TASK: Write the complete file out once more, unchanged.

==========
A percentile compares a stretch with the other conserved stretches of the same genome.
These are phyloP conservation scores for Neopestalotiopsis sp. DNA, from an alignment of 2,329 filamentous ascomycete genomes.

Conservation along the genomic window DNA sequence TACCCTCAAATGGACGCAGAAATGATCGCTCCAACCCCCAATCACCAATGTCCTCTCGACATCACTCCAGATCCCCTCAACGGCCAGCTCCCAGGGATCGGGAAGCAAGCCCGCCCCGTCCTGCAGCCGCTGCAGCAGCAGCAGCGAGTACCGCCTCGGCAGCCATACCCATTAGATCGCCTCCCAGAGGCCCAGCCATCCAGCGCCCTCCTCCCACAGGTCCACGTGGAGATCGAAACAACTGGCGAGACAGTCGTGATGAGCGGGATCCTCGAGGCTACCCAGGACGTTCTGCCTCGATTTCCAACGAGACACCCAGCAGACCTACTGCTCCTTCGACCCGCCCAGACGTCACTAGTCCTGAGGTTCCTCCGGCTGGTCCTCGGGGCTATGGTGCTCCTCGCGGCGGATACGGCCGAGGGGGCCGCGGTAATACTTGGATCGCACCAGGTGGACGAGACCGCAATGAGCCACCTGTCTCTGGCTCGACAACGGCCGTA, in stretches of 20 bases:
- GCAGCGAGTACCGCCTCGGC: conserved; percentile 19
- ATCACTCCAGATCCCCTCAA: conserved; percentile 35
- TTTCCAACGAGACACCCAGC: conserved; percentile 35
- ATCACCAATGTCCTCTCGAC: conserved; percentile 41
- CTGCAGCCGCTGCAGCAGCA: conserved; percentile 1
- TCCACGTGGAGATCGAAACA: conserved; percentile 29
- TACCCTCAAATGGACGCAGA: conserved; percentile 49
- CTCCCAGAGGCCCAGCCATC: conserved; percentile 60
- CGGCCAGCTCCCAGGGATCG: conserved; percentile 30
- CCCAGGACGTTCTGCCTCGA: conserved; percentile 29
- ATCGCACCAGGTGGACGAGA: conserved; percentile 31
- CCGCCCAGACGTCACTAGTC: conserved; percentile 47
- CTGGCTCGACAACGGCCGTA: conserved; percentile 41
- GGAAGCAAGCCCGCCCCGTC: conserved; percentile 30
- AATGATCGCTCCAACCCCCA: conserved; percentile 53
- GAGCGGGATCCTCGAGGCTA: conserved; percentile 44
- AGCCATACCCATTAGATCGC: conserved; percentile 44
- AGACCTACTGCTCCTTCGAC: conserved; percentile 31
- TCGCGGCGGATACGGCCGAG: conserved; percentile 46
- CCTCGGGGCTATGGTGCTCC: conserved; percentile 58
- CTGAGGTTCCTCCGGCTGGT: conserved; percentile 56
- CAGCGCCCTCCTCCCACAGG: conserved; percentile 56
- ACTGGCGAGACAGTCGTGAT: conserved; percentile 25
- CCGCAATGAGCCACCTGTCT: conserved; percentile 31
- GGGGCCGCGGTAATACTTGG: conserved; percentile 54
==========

A percentile compares a stretch with the other conserved stretches of the same genome.
These are phyloP conservation scores for Neopestalotiopsis sp. DNA, from an alignment of 2,329 filamentous ascomycete genomes.

Conservation along the genomic window DNA sequence TACCCTCAAATGGACGCAGAAATGATCGCTCCAACCCCCAATCACCAATGTCCTCTCGACATCACTCCAGATCCCCTCAACGGCCAGCTCCCAGGGATCGGGAAGCAAGCCCGCCCCGTCCTGCAGCCGCTGCAGCAGCAGCAGCGAGTACCGCCTCGGCAGCCATACCCATTAGATCGCCTCCCAGAGGCCCAGCCATCCAGCGCCCTCCTCCCACAGGTCCACGTGGAGATCGAAACAACTGGCGAGACAGTCGTGATGAGCGGGATCCTCGAGGCTACCCAGGACGTTCTGCCTCGATTTCCAACGAGACACCCAGCAGACCTACTGCTCCTTCGACCCGCCCAGACGTCACTAGTCCTGAGGTTCCTCCGGCTGGTCCTCGGGGCTATGGTGCTCCTCGCGGCGGATACGGCCGAGGGGGCCGCGGTAATACTTGGATCGCACCAGGTGGACGAGACCGCAATGAGCCACCTGTCTCTGGCTCGACAACGGCCGTA, in stretches of 20 bases:
- GCAGCGAGTACCGCCTCGGC: conserved; percentile 19
- ATCACTCCAGATCCCCTCAA: conserved; percentile 35
- TTTCCAACGAGACACCCAGC: conserved; percentile 35
- ATCACCAATGTCCTCTCGAC: conserved; percentile 41
- CTGCAGCCGCTGCAGCAGCA: conserved; percentile 1
- TCCACGTGGAGATCGAAACA: conserved; percentile 29
- TACCCTCAAATGGACGCAGA: conserved; percentile 49
- CTCCCAGAGGCCCAGCCATC: conserved; percentile 60
- CGGCCAGCTCCCAGGGATCG: conserved; percentile 30
- CCCAGGACGTTCTGCCTCGA: conserved; percentile 29
- ATCGCACCAGGTGGACGAGA: conserved; percentile 31
- CCGCCCAGACGTCACTAGTC: conserved; percentile 47
- CTGGCTCGACAACGGCCGTA: conserved; percentile 41
- GGAAGCAAGCCCGCCCCGTC: conserved; percentile 30
- AATGATCGCTCCAACCCCCA: conserved; percentile 53
- GAGCGGGATCCTCGAGGCTA: conserved; percentile 44
- AGCCATACCCATTAGATCGC: conserved; percentile 44
- AGACCTACTGCTCCTTCGAC: conserved; percentile 31
- TCGCGGCGGATACGGCCGAG: conserved; percentile 46
- CCTCGGGGCTATGGTGCTCC: conserved; percentile 58
- CTGAGGTTCCTCCGGCTGGT: conserved; percentile 56
- CAGCGCCCTCCTCCCACAGG: conserved; percentile 56
- ACTGGCGAGACAGTCGTGAT: conserved; percentile 25
- CCGCAATGAGCCACCTGTCT: conserved; percentile 31
- GGGGCCGCGGTAATACTTGG: conserved; percentile 54